Examination of metal mobilization from a gunshot by scanning acoustic microscopy, scanning electron microscopy, energy-dispersive X-ray spectroscopy, and inductively coupled plasma optical emission spectroscopy: A case report
Ateş Alkan, Fatma
Barutçu, Ümit Bora
Ünlü, Mehmet Burçin
MetadataShow full item record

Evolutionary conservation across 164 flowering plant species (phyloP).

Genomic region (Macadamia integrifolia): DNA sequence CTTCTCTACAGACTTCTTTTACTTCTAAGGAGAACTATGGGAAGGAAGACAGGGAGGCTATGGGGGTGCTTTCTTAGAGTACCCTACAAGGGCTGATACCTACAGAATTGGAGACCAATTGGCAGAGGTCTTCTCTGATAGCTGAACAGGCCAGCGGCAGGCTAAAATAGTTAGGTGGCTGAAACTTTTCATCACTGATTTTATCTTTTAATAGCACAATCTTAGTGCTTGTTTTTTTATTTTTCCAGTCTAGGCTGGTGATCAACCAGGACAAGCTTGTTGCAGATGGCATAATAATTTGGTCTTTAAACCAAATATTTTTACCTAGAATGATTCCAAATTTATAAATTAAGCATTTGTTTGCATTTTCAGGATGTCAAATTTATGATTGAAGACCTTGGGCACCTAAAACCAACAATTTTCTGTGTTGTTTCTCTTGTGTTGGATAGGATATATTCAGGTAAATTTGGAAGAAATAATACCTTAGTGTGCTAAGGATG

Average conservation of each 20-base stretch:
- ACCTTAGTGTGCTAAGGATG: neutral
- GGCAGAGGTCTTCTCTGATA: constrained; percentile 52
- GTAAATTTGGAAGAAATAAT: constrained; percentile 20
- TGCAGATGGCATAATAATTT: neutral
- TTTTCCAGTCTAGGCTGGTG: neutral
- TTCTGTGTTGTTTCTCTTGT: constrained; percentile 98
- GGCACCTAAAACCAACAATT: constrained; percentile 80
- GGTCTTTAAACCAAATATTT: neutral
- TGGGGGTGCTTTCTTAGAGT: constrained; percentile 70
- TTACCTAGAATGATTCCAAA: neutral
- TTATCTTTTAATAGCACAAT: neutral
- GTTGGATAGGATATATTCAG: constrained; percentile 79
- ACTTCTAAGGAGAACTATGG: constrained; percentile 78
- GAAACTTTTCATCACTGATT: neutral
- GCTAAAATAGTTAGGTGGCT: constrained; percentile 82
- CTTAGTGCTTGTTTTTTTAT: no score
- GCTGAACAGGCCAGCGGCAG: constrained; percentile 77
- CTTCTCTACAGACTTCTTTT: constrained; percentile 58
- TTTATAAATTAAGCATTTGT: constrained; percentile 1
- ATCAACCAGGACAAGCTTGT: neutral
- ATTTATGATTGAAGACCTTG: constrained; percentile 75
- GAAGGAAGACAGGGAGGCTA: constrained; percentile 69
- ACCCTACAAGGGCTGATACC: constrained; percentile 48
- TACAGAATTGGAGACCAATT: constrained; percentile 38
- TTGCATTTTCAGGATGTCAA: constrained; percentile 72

Background: Projectile foreign bodies are known to cause chronic heavy metal toxicity due to the release of metal into the bloodstream. However, the local effect around the metallic object has not been investigated and the main goal of our study is to examine the influence of the object in close proximity of the object. Case presentation: A 36-year-old Caucasian woman with one metallic pellet close to her sciatic nerve due to a previous shotgun injury at the gluteal area presented with a diagnosis of recurrent lumbar disk herniation at L4-5 level. A physical examination confirmed chronic neuropathy and she underwent a two-stage surgery. The surgery included removal of the foreign body, followed by discectomy and fusion at the involved level. During the removal of the metallic foreign body, a tissue sample around the pellet and another tissue sample from a remote area were obtained. The samples were analyzed by scanning acoustic microscopy, scanning electron microscopy, and energy-dispersive X-ray spectroscopy. Lead, chromium, copper, cadmium, iron, manganese, selenium, and zinc elements in tissue, blood, and serum specimens were detected by inductively coupled plasma optical emission spectroscopy. Conclusions: An acoustic impedance map of the tissue closer to the metallic body showed higher values indicating further accumulation of elements. Energy-dispersive X-ray spectroscopy results confirmed scanning acoustic microscopy results by measuring a higher concentration of elements closer to the metallic body. Scanning electron microscopy images showed that original structure was not disturbed far away; however, deformation of the structure existed in the tissue closer to the foreign body. Element analysis showed that element levels within blood and serum were more or less within acceptable ranges; on the other hand, element levels within the tissues showed pronounced differences indicating primarily lead intoxication in the proximity of the metallic body. We can state that residues of metallic foreign bodies of gunshot injuries cause chronic metal infiltration to the surrounding tissue and induce significant damage to nearby neural elements; this is supported by the results of scanning acoustic microscopy, scanning electron microscopy, energy-dispersive X-ray spectroscopy, and inductively coupled plasma optical emission spectroscopy.